Nehru’s blunders that cost India dear

Nehru’s left-leaning ideology and his equations with Sheikh Abdullah could be the reason for his two blunders on China and Kashmir

Union minister KirenRijuju has done well to bring into public focus Jawaharlal Nehru’s mistakes in Kashmir as well as his handling of China policy. The blunders have cost India incalculably in blood, money, and prestige. Nehru had three gurus, namely, his father Motilal, Gandhi, and Krishna Menon. Motilal would have pointed out to his son that a quarter of India’s population was Muslim and an undivided sub-continent today could be well over 40 per cent. Until May 1947, it was not certain that there would be Partition. Jawaharlal was, therefore, modeled to lead Muslims; the Hindus were bound to fall in line behind a Brahmin willy-nilly. So much so, that even his wedding invitation card was printed in Urdu. This model came useful even after Partition for Nehru needed Muslims as the larger chunk of his vote bank. One has to recall that Sardar Vallabh bhai Patel was the Congress party’s unanimously elected choice to be its President and then Prime Minister.

In any case, Gandhi was the Congress’ role model for being pro-Muslim to the hilt. He even went to the extent of becoming President of the Khilafat Committee soon after World War I when the new reformist and revolutionary Turkish leader Kemal Mustafa as well as the victorious British dethroned and exiled the Caliph of all Sunni Islam and also the Sultan of the defeated Ottoman Empire. India had nothing to do with Turkey; indeed, Mohammed Ali Jinnah, then a prominent Congress leader-the day of his championing the Muslim separatist cause was still years away-kept away from the Khilafat Movement. But Gandhi would not be dissuaded from championing the cause of Islamic obscurantism.

Krishna Menon was the third in Nehru’s trinity of gurus. He was a closet communist whom Nehru leaned on for ideological guidance in defence and foreign affairs. It was he who convinced Nehru that China, a socialist country led by Mao Zedong would not clash with India on the battlefield. At most, it could differ on policy issues. In any case, India should project itself as a socialist power. That would match the country’s stance of being anti-imperialist in the light of its history, and be in tune with its aspiration to lead the Third World. This advice was music to Nehru’s ears. Little did Jawaharlal anticipate that in 1956, Britain and France would attack Colonel Nasser’s Egypt, and only a few months later Khrushchev’s Soviet Union would brutalize its satellite Hungary with tanks and guns. As a Third World leader and a personal friend of Nasser, India’s Prime Minister condemned the Anglo-French invasion in the bitterest of words. But Nehru was nonplussed when Hungary was attacked. He had to say something critical and therefore said: “Violence seldom solves anything. We hope that the dark clouds over Budapest would clear before long”. Ergo.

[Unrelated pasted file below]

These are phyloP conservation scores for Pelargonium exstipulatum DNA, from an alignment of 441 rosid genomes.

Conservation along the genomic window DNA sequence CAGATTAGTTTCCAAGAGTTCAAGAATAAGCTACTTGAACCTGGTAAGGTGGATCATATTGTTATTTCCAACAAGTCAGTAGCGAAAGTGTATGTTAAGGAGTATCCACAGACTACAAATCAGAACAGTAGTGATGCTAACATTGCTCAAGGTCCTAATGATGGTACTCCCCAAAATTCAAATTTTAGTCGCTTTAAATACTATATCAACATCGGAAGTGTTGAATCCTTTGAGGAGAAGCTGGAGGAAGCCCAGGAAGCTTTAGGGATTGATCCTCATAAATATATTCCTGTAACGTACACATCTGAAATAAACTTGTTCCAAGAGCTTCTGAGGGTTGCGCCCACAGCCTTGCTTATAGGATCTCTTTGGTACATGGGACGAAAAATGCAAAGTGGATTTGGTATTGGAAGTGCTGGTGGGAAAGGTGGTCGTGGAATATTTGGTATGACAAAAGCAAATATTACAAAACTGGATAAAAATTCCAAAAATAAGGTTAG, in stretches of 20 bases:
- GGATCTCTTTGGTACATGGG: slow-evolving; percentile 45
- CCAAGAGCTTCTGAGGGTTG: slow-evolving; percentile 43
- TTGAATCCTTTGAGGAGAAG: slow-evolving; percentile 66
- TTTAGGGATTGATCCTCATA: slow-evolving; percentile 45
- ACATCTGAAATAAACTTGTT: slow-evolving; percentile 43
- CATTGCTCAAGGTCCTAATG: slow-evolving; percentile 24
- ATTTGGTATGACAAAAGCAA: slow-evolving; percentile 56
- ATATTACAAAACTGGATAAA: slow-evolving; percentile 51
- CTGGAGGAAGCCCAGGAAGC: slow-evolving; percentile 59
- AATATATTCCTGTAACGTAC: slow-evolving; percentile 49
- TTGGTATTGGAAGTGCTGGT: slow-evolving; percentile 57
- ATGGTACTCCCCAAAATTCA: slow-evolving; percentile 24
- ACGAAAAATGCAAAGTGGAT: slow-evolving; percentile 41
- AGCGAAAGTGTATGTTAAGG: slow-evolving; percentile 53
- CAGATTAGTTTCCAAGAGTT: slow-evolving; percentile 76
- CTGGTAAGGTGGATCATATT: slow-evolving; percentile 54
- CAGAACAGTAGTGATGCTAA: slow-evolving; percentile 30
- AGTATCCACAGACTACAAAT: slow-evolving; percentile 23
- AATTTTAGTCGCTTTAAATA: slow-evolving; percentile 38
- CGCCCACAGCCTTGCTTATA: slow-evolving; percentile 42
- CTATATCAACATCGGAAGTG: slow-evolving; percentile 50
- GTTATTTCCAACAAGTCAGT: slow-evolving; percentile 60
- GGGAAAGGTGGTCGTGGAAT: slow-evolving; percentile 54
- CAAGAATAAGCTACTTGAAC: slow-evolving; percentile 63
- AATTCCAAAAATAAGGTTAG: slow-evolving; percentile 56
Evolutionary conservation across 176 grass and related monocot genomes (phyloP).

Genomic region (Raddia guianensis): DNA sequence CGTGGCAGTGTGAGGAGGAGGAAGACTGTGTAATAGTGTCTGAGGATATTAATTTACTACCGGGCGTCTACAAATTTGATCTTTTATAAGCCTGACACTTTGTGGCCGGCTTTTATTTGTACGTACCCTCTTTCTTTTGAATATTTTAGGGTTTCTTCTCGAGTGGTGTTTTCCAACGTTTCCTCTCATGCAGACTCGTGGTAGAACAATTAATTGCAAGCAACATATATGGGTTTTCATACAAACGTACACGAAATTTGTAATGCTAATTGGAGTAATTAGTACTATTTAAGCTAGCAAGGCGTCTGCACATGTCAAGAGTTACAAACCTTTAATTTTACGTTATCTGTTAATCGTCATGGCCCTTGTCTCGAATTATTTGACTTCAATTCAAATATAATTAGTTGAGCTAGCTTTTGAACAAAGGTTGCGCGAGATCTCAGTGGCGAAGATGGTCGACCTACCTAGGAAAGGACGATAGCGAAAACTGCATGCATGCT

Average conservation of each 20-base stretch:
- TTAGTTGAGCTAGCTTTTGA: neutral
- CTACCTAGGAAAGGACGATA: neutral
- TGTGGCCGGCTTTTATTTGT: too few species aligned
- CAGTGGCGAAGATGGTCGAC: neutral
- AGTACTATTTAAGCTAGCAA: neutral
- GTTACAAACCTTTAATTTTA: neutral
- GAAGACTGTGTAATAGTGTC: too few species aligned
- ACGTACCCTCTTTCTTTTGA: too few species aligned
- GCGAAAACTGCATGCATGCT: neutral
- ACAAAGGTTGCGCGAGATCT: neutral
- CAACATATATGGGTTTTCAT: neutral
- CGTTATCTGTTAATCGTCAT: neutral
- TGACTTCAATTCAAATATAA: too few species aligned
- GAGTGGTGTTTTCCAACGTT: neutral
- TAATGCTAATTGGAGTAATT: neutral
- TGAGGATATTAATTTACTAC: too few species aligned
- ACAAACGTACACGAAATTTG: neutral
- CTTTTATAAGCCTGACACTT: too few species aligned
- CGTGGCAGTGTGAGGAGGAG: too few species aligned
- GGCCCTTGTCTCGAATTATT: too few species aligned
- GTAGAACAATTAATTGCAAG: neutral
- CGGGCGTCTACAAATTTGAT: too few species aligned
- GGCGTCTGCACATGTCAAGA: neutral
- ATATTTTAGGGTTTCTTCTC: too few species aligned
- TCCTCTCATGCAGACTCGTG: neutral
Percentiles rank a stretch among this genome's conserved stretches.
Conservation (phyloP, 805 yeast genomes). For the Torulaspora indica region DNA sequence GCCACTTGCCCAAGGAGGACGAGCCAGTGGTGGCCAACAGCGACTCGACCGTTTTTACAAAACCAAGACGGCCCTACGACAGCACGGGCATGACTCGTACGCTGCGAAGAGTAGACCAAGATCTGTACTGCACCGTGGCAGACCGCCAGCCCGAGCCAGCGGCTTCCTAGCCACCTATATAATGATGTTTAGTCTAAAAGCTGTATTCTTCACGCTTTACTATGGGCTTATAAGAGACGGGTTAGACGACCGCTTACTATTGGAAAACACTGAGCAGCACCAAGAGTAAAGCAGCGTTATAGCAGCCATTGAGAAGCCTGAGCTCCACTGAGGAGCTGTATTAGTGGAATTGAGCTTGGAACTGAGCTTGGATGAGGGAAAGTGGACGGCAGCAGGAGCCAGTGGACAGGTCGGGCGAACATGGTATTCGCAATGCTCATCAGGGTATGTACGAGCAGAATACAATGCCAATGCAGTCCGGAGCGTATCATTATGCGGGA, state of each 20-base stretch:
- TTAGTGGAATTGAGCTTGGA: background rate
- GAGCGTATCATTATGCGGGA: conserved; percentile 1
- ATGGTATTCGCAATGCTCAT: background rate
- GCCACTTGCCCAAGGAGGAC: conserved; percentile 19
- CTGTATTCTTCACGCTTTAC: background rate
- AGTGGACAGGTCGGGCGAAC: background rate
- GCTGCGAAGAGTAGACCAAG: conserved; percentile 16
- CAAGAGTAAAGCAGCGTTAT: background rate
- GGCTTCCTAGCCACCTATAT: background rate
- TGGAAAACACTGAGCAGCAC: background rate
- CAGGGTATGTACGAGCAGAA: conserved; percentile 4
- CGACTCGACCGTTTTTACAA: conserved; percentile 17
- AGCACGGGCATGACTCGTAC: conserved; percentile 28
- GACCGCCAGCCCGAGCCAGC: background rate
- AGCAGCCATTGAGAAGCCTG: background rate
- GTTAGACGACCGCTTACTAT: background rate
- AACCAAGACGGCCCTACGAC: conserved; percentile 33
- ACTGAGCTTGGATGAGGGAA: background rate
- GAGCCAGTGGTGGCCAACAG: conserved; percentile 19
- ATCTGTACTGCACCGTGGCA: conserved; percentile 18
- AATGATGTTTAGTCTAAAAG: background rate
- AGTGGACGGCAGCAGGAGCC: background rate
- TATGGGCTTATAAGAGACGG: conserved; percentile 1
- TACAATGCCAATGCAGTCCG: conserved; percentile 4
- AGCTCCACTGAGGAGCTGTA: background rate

Similarly, the Indian prime minister was so taken aback by the Chinese aggression in 1962 that he was driven to tears while speaking on All India Radio: “My heart goes out to the people of Assam” he said. Nehru’s words conveyed the impression that Assam was lost. In Hindi, he said: “Assam khatremeinhai.”

Jawaharlal Nehru’s blunders in Kashmir should be attributed to his friendship and fraternity with Sheikh Abdullah, the latter was popularly called “Lion of the Valley”. He was popular only among those who spoke the Kashmiri language. Once one crosses over to Muzaffarabad or Mirpur, where Punjabi is spoken, the Abdullah writ does not run. It was, therefore, the Sheikh’s advice to Nehru to not include those areas in his planning. Which, according to the late Prof. BalrajMadhok was the reason for India agreeing to a ceasefire, as it were, on the orders of the United Nations. That is how Pakistan-Occupied Kashmir (POK) was born on the last midnight of 1948. The responsibility for obeying the United Nations was attributed to the last Viceroy Mountbatten.

Prof. BalrajMadhok, who grew up in Iskardu, where his father was in state service, consistently resented the fact that such personal likes and dislikes should influence national policies. Nevertheless, that was the beginning of the war of blood and money, which should conclude before long, with the abolition of Article 370. The idea of a separate flag and constitution for Kashmir was also Sheikh Abdullah’s insistence. To facilitate their introduction Article 370 was inserted as a Cabinet decision by Nehru. It never had the approval of India’s Parliament. Sheikh Abdullah was such a favourite of Nehru that when he was released from Tihar Jail, he was driven straight to the Prime Minister’s residence at Teen Murti, where he stayed until Nehru died. In contrast, Maharaja Hari Singh, who was disliked by the Sheikh, was dethroned and sent to Mumbai, although he remained a titular king of Kashmir.

Another of Nehru’s weaknesses was a contradiction between the animosity of Pakistanis, the ‘Kashmiryat’ of J & K, which had to be assuaged, and the Indian Muslims who had to be kept happy for their votes. As a result, it was difficult to think clearly and Nehru certainly did not do so. In the process, India’s national interests were dispatched to the backwaters of confusion.

(The writer is a well-known columnist, an author and a former member of the Rajya Sabha. The views expressed are personal)

Source: The Pioneer